Image search technology has advanced to the point that researchers are able to find information about old photos in a way previously unimaginable.
Investigative journalist Foeke Postama published an article on Bellingcat this week demonstrating the astonishing power of online tools — such as reverse image searches, Google Lens, and artificially intelligent (AI) colorization.
Using these easily available tools, Postma could create context for old photographs taken in the 19th-century that previously had either no date, no location, or no photo credit.
Postma took a digitized photo album, made available by the Rijksmuseum in the Netherlands, that contained images taken across Europe and India in the mid-1800s.
While some of the prints are of well-known landmarks or taken by established photographers of the time. Some prints were missing identifying clues.
One of the photos was of a boating lake with peaks in the background. When Postma ran the image through Yandex it returned an image that had been uploaded to Tripadvisor in 2018 of the same lake identified as the Konigssee in Bavaria, Germany.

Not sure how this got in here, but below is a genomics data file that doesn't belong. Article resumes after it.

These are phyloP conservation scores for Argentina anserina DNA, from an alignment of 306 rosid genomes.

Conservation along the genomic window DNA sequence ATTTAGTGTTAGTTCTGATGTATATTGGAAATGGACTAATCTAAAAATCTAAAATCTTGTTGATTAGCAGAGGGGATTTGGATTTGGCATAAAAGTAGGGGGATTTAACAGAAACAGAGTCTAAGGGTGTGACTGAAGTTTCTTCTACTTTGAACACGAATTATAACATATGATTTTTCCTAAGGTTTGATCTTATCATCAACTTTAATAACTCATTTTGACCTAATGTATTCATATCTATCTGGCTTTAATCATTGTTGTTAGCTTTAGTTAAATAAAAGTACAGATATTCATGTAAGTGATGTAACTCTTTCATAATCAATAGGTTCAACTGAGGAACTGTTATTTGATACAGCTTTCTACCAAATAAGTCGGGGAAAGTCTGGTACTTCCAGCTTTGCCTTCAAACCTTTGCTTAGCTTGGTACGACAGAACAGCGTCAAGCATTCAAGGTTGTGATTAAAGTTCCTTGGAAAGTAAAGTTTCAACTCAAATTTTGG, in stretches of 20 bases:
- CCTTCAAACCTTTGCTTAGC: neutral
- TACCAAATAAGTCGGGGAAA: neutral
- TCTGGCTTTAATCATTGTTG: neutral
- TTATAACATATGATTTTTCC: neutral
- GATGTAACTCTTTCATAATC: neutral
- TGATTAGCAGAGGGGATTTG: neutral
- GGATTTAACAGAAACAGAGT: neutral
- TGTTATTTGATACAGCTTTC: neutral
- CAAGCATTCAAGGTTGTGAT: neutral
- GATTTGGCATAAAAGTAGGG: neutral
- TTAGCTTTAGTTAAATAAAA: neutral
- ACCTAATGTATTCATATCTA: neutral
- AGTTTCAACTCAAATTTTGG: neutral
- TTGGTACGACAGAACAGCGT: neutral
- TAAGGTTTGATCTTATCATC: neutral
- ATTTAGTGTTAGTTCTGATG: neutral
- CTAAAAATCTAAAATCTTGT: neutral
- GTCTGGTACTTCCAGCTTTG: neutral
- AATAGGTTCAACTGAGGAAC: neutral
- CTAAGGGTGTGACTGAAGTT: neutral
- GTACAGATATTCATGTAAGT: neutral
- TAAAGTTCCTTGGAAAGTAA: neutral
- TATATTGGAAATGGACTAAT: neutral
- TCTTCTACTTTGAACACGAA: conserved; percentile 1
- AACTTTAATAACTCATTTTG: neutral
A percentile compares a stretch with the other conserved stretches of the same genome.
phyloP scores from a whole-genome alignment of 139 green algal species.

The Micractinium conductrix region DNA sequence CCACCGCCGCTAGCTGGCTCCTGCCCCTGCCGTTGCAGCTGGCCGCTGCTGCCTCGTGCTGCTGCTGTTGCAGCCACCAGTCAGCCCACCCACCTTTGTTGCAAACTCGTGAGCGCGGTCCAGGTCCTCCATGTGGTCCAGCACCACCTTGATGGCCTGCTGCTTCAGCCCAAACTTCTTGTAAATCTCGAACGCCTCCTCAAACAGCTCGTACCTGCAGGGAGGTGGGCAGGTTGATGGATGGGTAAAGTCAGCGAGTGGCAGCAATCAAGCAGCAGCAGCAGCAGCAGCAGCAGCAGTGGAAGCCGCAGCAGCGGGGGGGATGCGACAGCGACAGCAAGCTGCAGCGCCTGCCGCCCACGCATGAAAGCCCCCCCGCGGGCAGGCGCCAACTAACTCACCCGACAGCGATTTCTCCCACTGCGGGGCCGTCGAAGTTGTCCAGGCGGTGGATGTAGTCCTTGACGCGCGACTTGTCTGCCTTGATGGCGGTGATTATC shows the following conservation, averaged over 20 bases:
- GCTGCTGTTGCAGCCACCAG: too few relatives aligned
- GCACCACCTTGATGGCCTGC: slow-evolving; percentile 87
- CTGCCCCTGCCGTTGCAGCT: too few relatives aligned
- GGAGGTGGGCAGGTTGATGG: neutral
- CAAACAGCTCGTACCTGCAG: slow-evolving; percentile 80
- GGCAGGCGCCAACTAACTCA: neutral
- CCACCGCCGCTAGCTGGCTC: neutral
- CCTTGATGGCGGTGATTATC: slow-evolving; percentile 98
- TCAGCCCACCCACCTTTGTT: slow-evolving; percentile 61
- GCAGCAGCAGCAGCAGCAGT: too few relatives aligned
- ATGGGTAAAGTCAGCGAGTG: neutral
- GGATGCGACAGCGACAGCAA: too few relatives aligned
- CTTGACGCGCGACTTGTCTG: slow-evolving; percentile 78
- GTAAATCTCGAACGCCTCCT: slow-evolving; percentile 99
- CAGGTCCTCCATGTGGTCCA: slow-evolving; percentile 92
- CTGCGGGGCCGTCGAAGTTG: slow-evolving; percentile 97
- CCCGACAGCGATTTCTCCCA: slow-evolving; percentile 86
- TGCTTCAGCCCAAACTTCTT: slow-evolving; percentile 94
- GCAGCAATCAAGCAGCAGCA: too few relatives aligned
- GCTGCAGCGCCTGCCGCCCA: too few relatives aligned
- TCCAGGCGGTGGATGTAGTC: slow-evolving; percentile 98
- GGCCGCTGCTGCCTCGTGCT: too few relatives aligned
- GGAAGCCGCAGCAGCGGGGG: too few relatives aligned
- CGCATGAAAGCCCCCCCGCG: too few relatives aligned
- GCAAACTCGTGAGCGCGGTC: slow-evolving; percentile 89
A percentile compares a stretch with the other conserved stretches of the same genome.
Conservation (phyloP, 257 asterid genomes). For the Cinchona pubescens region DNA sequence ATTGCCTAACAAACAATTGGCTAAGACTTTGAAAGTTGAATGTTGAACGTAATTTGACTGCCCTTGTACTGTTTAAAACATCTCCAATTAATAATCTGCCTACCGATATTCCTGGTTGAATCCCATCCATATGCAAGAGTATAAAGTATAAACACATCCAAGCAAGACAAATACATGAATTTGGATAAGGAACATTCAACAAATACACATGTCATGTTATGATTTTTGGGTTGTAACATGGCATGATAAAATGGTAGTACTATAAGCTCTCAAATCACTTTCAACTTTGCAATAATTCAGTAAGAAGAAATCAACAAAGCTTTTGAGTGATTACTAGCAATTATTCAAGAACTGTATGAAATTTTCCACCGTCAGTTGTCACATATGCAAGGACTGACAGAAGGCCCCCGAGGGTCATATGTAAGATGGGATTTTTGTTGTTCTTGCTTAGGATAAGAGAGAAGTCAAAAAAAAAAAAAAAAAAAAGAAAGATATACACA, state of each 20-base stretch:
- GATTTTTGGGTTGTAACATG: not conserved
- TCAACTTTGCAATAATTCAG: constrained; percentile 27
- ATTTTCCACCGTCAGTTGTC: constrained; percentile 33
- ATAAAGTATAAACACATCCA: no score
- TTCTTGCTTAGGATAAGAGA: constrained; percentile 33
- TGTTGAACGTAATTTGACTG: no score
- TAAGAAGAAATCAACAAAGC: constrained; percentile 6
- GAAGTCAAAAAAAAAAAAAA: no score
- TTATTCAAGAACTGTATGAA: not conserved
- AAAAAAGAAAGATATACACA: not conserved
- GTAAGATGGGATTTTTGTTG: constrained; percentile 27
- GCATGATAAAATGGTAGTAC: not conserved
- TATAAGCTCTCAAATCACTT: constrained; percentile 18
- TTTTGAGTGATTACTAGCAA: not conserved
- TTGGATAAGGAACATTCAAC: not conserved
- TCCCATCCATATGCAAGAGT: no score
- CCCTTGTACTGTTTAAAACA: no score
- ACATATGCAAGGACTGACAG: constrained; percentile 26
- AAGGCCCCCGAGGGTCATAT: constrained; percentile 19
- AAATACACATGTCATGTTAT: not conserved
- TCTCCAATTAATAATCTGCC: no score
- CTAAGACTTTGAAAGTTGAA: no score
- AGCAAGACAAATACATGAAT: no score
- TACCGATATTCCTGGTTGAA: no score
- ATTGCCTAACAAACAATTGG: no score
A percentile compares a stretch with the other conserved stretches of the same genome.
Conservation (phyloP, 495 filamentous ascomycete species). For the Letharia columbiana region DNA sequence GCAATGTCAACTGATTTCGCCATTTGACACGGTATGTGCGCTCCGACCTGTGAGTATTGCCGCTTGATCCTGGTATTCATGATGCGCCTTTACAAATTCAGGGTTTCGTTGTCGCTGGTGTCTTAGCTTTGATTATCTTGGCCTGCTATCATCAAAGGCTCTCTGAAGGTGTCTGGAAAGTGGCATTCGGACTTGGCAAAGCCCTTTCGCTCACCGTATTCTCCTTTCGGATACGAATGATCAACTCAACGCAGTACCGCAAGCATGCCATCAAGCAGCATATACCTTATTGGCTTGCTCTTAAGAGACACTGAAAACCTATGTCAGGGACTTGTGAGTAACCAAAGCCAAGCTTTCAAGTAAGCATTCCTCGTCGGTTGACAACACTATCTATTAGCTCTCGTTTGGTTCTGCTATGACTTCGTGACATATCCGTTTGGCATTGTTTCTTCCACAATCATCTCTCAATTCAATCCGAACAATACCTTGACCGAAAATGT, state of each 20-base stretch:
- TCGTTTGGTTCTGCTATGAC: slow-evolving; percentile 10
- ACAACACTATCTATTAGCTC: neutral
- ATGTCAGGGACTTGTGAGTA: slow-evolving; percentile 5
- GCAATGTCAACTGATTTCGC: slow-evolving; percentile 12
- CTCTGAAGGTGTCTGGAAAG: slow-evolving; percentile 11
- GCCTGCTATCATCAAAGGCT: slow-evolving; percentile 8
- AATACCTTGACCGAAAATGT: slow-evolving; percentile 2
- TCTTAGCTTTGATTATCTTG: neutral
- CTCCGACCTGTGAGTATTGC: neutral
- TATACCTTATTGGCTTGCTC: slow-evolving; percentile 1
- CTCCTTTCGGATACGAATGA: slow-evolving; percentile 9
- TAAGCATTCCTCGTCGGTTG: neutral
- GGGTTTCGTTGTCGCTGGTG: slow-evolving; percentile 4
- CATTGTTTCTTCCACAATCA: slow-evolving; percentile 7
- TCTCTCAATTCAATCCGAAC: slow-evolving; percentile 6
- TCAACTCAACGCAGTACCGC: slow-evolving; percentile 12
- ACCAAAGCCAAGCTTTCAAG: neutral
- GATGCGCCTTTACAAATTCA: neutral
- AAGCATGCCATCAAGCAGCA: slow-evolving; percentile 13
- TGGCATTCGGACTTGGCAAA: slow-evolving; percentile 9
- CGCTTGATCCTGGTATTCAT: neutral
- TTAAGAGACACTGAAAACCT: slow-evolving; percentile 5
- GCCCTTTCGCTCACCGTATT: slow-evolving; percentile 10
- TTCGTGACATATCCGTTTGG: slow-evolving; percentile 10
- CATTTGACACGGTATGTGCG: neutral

A second image of a picturesque town in the Alps returned a postcard of the Bavarian town of Berchtesgaden from 1911 that someone was selling online. Despite the two images taken from different angles and buildings present, the software picks up on the distinct mountain peaks in the background.
Berchtesgaden is close to Konigssee lake so it is easily inferred that they were taken around the same time by the same photographer.
A third picture, which is located near the two previous images, clearly comes from the same area. Postma tried Yandex but no results were returned.
But, when he used Google Lens to confirm his hypothesis, the browser-based program brought up the correct spot on Konigssee.
The Power of Colorization
Further into the article, Postma runs into an image that cannot be traced through any of the search engines.
To help the algorithm, Postma colorized the photos using the free AI software program Hotpot. This new image was matched perfectly, and shows that the photo depicts Bern in Switzerland.
As more museums and galleries digitize their collections and make them available online, researchers can more easily access the source material.
The Belligcat article can be read here.